Ask yourself what you are willing to risk.  All business involves some degree of risk, but I also agree with the folks who explain that you can hedge against risk with a good plan.  Working for someone else and hoping that they will not go bankrupt and default on their pension plans is risky, in my opinion.  It is risky to have your money in a 401k or a ROTH IRA or a 403b or whatever entails trusting someone else to have your best interest at heart, and trusting a money manager to be honest, which obviously isn't always the case.  Risk is a matter of opinion.  Buying real estate is a good idea for many reasons: cash flow, appreciation, depreciation, leverage, and it's a place to live.  Homeowner mortgage interest is deductible, you can leave the property to your children, even if tenants trash the place, they wont roll up the floor, roof and the walls.  If you buy well, there is no reason to be afraid.

Disassociate yourself from yourself - go in with an “I’m the CEO of this business” attitude. and, as others have said, have a plan. Know what you want to accomplish, when, and what it will take to get there.

Change your what ifs in your head to a positive spin.

Instead of What if:
I buy it and go broke
A toilet clogs
my tenants move out

What if:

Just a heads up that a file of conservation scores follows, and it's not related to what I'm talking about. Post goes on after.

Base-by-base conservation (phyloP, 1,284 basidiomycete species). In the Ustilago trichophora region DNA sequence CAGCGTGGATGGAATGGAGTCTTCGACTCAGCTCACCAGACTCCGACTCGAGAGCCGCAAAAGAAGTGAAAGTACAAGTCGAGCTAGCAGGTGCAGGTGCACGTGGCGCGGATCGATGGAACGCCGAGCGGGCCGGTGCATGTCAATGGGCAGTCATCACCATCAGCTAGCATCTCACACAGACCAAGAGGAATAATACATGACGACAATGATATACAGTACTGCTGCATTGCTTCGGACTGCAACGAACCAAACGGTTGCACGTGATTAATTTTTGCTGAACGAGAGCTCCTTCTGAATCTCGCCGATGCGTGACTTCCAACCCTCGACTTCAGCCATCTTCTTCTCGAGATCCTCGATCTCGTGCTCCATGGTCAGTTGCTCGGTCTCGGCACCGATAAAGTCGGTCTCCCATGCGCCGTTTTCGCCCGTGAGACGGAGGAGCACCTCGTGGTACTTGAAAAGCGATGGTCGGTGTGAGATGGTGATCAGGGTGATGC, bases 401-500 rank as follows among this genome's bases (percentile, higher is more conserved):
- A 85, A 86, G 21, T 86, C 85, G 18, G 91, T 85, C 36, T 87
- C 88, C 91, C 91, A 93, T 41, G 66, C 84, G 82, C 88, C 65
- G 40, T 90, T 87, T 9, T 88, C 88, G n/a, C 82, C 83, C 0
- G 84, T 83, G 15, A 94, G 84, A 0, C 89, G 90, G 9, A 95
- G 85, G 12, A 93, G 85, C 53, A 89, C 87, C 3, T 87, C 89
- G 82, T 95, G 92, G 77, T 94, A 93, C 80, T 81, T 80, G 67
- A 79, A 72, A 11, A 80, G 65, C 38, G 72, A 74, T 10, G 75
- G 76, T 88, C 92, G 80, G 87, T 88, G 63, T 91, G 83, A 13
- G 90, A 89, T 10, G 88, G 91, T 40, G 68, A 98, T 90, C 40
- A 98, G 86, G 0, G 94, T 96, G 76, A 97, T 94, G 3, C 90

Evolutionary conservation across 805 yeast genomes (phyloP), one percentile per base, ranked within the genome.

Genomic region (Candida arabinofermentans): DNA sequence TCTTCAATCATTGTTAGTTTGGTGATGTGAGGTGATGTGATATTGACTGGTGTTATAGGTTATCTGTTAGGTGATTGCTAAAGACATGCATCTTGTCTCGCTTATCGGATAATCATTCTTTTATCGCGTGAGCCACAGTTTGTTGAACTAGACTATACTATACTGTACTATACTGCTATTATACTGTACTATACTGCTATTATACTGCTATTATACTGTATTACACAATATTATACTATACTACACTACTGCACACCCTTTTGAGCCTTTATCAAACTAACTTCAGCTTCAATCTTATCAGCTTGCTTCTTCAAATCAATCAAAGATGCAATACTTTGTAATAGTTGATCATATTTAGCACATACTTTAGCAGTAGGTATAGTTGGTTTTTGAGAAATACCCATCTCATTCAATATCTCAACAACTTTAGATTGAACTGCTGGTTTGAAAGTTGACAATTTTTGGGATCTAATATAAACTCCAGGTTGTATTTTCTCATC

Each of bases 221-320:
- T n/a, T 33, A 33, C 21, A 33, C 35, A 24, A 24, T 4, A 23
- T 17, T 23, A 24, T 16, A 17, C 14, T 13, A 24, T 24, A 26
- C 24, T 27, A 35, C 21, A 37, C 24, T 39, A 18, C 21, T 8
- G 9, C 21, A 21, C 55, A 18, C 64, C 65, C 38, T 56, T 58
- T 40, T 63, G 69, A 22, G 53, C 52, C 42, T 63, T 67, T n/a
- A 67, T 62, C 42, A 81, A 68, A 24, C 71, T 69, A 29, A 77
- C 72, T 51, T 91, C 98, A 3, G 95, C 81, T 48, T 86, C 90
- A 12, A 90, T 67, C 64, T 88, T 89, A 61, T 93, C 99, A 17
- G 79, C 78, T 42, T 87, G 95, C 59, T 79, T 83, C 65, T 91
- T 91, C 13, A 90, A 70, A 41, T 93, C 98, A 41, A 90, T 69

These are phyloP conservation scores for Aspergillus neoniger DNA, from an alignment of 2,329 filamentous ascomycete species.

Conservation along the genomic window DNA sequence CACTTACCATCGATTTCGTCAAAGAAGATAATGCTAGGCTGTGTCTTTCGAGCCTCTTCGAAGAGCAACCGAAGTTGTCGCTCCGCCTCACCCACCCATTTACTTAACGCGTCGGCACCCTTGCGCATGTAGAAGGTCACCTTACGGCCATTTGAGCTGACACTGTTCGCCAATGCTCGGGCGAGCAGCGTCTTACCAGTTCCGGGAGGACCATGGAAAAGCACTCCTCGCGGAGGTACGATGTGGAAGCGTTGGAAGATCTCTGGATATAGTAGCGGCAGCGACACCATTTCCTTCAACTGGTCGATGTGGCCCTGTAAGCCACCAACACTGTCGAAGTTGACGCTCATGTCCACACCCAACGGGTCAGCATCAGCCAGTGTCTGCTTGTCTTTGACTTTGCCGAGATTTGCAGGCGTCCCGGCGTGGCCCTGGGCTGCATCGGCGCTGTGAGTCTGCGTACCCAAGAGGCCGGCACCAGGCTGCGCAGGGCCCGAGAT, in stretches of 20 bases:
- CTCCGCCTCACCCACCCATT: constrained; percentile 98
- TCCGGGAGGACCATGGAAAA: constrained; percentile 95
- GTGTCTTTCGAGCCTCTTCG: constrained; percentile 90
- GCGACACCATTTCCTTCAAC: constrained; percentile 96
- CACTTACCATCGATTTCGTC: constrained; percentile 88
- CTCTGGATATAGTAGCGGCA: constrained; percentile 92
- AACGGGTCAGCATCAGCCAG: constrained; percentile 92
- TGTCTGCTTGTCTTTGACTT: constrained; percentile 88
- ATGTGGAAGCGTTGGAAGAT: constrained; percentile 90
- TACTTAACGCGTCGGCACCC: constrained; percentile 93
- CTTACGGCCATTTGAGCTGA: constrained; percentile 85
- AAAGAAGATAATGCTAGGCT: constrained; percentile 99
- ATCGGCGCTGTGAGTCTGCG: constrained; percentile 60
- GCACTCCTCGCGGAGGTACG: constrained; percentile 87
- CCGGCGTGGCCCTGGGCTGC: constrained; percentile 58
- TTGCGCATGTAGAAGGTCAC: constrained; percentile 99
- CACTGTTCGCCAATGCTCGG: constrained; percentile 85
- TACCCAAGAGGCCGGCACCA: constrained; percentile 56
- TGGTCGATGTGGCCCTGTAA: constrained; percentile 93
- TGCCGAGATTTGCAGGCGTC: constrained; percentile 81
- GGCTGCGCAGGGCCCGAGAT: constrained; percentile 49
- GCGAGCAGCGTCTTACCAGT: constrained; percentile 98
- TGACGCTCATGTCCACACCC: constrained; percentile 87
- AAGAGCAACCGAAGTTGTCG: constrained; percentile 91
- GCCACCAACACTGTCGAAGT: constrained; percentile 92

I dont invest and im stuck in a life of mediocrity like most people
I continue to do what I have always done

another tip that I have found helpful is to think like a 3 year old. 3 year olds dont have all the horror story baggage, and preconcieved ideas, they simply look at whats in front of them then either do it, or dont, depending on if it looks good. They dont think about the friend who had 3 tenants move out and trash a home, they would instead look at the numbers, look at the numbers, if they look good then…done deal

If you really work your numbers, you will be unlikely to lose money. Think of the worst case financial scenario, and plan for it.
I was going around and around about a property, and finally my husband said
“The numbers work, go for it - life is about taking risks”.

So I did :smile
It was kind of scary, and there was that funny moment after getting an accepted offer - where I thought that it was one of those moments that set you on a new course in life.

I like what eric said. Think like a 3 year old. I don’t exactly remember what it was like to be 3, but when my son was three and he wanted something, he would do everything it took until he got it! As adults we get caught up in all of our baggage that we have built up over the years. I think it was Tony Robbins that asked the question that went something like this… if your 1 year old child tried to get up and walk and kept falling down, when would you tell him or her to give up? NEVER!!! Yet we have all quit on something at some point. LET’S ALL BE 3 YEAR OLDS!!! WOOO HOOOOOOOOOOOO